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Melons may see larger volume, earlier start, longer window

Last year was an unusual one for West Side melons, and particularly for cantaloupe. The harvest got a later-than-normal start, and when a Listeria outbreak associated with cantaloupe from Colorado hit the news in the fall, demand dropped off, leaving some cantaloupe fields unharvested.

Melon growers on the famed West Side of the San Joaquin Valley are hopeful for a better situation this year in several respects.

First, movement 03-WSideMelons-Crop-retailA retail display of watermelons, cantaloupes and honeydews from California’s famed West Side growing district. (Photo by Rand Green) for cantaloupes out of Mexico and early districts in the United States, such as California’s Imperial Valley, while perhaps not as strong as marketers might like, seem to indicate that consumers are once again buying the melons.

In addition, the harvest for many growers was expected to start a week or so earlier than last year, giving additional marketing time on the front end. And of course there is the expectation that the marketing window will not be shortened on the late side by external circumstances, as it was last year.

As of early June, it was unclear just how many acres of cantaloupes would be planted on the West Side this year, as the planting for the latter part of the season was still underway.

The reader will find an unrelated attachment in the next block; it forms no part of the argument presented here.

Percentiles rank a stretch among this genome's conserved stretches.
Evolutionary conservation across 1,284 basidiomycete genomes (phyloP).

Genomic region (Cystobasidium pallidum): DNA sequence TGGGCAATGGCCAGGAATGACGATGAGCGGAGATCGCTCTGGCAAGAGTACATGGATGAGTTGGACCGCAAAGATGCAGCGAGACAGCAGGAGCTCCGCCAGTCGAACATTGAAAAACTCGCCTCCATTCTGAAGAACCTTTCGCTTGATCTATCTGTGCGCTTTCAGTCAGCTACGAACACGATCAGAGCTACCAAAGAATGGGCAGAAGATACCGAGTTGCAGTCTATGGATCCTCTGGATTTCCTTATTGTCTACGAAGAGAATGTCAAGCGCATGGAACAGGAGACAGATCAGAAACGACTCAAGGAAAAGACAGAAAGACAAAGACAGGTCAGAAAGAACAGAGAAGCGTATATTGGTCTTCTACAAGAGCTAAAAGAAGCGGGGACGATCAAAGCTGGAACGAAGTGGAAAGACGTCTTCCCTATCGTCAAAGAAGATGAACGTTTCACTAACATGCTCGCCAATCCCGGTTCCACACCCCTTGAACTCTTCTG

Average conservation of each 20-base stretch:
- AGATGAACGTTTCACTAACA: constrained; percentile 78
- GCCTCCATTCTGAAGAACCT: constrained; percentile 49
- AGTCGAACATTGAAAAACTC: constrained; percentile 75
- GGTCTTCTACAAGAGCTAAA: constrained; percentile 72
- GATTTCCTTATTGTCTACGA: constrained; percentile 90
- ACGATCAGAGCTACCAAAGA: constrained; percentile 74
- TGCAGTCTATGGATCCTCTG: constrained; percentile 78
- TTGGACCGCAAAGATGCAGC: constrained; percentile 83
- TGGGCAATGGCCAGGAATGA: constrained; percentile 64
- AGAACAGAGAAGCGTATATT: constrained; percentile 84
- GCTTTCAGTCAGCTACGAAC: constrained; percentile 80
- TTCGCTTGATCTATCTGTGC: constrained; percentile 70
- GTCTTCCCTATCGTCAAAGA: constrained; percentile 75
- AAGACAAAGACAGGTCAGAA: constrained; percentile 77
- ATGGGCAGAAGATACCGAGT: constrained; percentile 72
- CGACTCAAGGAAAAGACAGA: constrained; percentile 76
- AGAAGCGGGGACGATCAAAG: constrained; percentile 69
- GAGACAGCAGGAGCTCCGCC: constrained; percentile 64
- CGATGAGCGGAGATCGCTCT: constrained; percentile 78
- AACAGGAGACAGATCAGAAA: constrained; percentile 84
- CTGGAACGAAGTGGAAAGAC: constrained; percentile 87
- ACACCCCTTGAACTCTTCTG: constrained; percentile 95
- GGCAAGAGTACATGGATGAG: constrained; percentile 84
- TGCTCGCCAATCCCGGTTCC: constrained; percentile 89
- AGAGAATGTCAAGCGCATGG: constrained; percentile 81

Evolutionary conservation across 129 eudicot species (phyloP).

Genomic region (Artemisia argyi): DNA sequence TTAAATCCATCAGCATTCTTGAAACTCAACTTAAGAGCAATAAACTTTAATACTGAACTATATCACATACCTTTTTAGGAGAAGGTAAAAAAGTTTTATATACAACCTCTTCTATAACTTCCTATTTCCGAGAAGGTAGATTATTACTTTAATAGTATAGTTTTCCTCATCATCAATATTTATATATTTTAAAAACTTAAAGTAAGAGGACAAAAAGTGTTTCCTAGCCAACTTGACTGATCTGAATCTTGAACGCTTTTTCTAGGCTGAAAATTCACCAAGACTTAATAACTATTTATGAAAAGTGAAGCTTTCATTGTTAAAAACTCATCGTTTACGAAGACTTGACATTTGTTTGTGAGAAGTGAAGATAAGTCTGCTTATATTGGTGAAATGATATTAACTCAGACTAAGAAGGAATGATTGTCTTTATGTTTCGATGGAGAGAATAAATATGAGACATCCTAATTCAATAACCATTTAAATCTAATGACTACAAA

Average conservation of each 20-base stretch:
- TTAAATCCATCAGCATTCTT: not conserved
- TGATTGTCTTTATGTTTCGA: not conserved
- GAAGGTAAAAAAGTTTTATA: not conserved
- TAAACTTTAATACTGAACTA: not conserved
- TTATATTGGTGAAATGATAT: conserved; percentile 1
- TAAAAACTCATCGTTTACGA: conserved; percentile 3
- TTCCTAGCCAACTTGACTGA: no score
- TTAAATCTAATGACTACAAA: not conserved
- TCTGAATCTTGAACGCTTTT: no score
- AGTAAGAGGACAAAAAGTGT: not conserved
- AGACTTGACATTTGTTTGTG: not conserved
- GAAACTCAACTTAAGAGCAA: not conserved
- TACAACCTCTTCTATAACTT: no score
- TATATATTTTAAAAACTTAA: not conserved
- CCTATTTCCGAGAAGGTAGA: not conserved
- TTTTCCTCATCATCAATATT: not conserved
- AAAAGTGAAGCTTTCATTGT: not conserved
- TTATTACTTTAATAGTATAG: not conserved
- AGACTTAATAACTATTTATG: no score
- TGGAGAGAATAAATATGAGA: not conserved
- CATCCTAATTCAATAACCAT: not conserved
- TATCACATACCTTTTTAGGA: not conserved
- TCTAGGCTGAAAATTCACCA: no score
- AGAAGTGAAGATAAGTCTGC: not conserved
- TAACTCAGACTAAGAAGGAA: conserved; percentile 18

However, several people in the industry told The Produce News that they expect planted acreage to be down a little from last year. However, harvested acreage may be up.

“Since we finished up cantaloupes the end of last season in California, we have seen a positive surge again in cantaloupe movement,” said Atomic Torosian, a partner in Crown Jewels Produce in Fresno, CA. He expected the harvest to start around July 7 or 8.

Turlock Fruit Co. in Turlock, CA, expected to begin harvesting in the Huron area toward the end of June, four to seven days earlier than last year, according to Steve Smith, an owner of the company.

Turlock Fruit will be down a little on cantaloupe acreage but will have about the same amount of honeydews and mixed melons as last year, he said.

Double D Farms in Coalinga, CA, which grows only organic products in its melon program, finished its season last year before the listeria outbreak occurred, so it did not experience the impact of diminished demand. This year, the company will have similar cantaloupe acreage but has added a honeydew program. The harvest will start in late June, according to Gurdeep Billan, director of sales.

Thanks to better weather, Westside Produce in Firebaugh, CA, expects to have better supplies in July this year than it did a year ago, according to Jim Malanca, a partner in the company.